Stopping and Going


I was sitting by the edge of my backyard pond sipping my morning coffee. It was Sunday and I had felt an urge to sit there quietly in a relaxed semi meditative state. I driven nearly a thousand miles that week and found the need to sit still for a while. My two dogs came along and after short time they found comfortable spots; one in the shade and ne in the sun. I myself was a Sundogthat morning turning my chair into the sunlight overlooking the pond and the woods.

After a few minutes the smoothness and quiet of the water began to overtake my senses. My attention was drawn to the large carp, small bluegills and the turtle under the glasslike surface of the water, which was gently rippled now and again by a gentle breeze. A dragonfly perched on a barren dried raspberry bush sunned itself, motionless, until it flew off only to return to the same spot over and over. The carp and bass all but undetectably would either maintain their position or rotate with the slightest seemingly unconscious motion of adjustment.

I felt my own tension starting to slip away only to return again like the dragonfly. I noticed how the breeze slightly obscured my vision into the water’s depth only to subside once again. I thought that this is how it is with life and so too, how it is with meditation.

The Chinese trigram for “Joy” in the Book Of Changes, The I Ching, is Lake.

As I sat, I decided to let my thinking mind go and live in the sensations of the moment. My breath slowed. I tried to follow the fish, the dragonfly and turtle and just to be in joyous harmony of the moment. My body relaxed. I could feel my temples, neck, arms, fingers and feet unfurl, enjoying the moment of the trees and water, the fish and the woods both side-by-side and reflected in each other in the water.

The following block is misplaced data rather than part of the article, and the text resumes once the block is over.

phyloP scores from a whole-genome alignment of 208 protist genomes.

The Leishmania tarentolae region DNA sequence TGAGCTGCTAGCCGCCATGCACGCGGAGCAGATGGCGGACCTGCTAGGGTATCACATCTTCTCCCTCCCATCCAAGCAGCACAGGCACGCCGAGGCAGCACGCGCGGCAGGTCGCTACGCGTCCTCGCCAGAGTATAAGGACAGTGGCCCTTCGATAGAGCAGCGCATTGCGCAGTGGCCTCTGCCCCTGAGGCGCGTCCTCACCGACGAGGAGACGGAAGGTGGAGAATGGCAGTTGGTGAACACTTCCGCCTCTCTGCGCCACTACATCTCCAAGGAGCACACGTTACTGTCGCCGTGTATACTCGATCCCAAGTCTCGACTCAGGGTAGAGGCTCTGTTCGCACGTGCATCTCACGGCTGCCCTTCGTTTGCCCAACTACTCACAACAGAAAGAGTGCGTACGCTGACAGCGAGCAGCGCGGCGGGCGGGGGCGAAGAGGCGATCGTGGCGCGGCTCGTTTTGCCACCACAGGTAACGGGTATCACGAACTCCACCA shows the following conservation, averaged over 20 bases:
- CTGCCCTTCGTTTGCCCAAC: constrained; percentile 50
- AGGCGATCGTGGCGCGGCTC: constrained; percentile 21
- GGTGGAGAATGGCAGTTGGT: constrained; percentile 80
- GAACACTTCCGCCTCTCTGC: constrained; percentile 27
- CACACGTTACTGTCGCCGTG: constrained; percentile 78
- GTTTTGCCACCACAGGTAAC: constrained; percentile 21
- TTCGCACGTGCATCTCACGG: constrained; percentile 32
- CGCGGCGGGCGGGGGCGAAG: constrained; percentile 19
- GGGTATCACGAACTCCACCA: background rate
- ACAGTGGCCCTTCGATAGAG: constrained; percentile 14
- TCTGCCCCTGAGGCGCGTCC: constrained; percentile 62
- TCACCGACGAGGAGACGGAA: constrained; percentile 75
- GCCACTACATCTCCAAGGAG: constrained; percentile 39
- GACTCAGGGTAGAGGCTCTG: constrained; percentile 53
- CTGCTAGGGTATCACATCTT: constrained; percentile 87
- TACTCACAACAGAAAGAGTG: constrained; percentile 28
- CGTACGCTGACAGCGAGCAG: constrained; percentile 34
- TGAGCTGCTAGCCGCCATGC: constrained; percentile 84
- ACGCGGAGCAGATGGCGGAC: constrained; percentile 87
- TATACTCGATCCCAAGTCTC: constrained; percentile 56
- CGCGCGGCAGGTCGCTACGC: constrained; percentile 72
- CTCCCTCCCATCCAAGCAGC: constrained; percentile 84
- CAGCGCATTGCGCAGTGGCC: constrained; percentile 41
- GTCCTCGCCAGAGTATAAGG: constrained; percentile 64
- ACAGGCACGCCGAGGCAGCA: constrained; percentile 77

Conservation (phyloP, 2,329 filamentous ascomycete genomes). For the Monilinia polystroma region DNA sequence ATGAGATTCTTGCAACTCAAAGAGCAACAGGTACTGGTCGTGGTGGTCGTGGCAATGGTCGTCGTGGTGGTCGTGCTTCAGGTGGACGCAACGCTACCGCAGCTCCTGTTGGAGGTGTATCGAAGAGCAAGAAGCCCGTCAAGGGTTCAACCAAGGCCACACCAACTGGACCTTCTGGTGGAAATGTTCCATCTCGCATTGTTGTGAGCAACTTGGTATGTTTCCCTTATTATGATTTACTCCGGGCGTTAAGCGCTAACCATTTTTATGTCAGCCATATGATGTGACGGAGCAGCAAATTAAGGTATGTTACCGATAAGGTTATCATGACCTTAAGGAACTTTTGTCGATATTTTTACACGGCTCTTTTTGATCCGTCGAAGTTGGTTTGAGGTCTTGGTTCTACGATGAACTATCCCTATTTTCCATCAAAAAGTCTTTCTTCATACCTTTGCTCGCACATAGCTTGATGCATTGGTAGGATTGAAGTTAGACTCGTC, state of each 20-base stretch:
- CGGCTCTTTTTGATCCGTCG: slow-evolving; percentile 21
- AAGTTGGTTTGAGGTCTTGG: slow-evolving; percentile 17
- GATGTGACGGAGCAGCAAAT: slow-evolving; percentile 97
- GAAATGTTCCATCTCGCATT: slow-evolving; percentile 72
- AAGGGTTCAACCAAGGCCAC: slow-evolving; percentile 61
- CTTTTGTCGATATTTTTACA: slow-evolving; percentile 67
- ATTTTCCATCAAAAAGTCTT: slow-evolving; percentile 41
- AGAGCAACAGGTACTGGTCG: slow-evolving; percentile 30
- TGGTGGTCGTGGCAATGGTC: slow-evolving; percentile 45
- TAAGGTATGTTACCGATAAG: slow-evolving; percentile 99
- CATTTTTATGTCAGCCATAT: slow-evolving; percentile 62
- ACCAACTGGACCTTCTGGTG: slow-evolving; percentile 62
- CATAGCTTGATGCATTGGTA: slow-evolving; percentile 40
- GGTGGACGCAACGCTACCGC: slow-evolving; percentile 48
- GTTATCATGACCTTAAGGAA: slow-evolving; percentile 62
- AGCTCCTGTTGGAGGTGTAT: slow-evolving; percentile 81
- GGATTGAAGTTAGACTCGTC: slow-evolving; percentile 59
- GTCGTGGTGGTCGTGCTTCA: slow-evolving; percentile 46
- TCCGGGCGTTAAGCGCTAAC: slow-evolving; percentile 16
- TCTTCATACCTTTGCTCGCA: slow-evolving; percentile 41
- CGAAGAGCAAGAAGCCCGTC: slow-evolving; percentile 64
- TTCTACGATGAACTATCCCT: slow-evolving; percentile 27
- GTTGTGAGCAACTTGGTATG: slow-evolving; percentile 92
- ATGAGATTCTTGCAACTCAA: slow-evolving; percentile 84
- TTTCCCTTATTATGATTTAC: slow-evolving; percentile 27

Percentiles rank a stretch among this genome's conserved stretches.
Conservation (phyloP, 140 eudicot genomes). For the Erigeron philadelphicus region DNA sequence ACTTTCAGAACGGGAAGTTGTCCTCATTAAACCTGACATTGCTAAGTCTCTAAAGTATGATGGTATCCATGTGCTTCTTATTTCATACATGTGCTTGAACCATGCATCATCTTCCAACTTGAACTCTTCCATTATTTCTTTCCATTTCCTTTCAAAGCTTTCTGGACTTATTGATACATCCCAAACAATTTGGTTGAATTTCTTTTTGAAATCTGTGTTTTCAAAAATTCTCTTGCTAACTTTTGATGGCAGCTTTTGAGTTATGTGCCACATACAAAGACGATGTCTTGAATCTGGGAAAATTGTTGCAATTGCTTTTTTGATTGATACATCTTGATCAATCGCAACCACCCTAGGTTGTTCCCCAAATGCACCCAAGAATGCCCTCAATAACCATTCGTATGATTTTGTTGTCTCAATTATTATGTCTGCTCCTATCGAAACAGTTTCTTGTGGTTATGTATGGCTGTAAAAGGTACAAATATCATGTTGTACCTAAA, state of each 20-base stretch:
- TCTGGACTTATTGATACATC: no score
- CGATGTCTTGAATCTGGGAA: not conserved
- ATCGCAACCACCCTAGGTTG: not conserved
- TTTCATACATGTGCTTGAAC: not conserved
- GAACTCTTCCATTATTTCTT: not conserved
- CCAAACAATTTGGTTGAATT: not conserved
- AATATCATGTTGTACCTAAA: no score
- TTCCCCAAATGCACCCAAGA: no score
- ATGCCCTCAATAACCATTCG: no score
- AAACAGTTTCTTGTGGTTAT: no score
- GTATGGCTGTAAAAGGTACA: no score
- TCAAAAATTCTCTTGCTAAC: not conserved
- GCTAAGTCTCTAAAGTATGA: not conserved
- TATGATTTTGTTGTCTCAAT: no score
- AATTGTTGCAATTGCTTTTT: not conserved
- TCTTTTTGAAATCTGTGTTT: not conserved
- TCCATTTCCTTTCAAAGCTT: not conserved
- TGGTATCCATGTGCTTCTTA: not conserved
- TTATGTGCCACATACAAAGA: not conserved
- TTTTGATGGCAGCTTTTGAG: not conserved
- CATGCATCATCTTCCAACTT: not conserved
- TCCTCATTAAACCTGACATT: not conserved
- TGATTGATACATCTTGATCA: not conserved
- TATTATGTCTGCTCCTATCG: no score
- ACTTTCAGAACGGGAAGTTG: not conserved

A gentle breeze rippled the surface of the water, only to subside to make it seem then even more beautiful, more clear and more smooth with each return. So it is with the relationship between talk and silence, thought and meditation.

The joy of Lake, the joy of stillness, the joy of seeing the nature of things is not inherent in joy. It is not inherent in stillness. It is not inherent in meditation. It does not reside in the release of tension, although this is the path we take. It resides in and its relationship to its opposite, that of Activity.

The Chinese trigram for “Activity” in the Book Of Changes, The I Ching, is “Wind”

Wind is activity, wind is work, and wind is penetration. Through effort we can develop clarity and with clarity we can further focus our effort.

Employing Effort and Stillness at the appropriate times is the cultivation of what the Ancients called “The Way”. The Tao Te Ching admonishes us that “high winds do not last all morning”.  If Heaven and Earth cannot sustain “Wind” what makes us think that we can? The wind will still - with or without our acquiescence. The cultivated practice of stopping at the right time brings joy while effort without knowing when to stop courts disaster. A proficient sculpture chips away a bit of a time and stops to look. Joy resides  in the meaningful interplay between stopping and going. The I Ching calls this insight or “Faithfulness To The Center”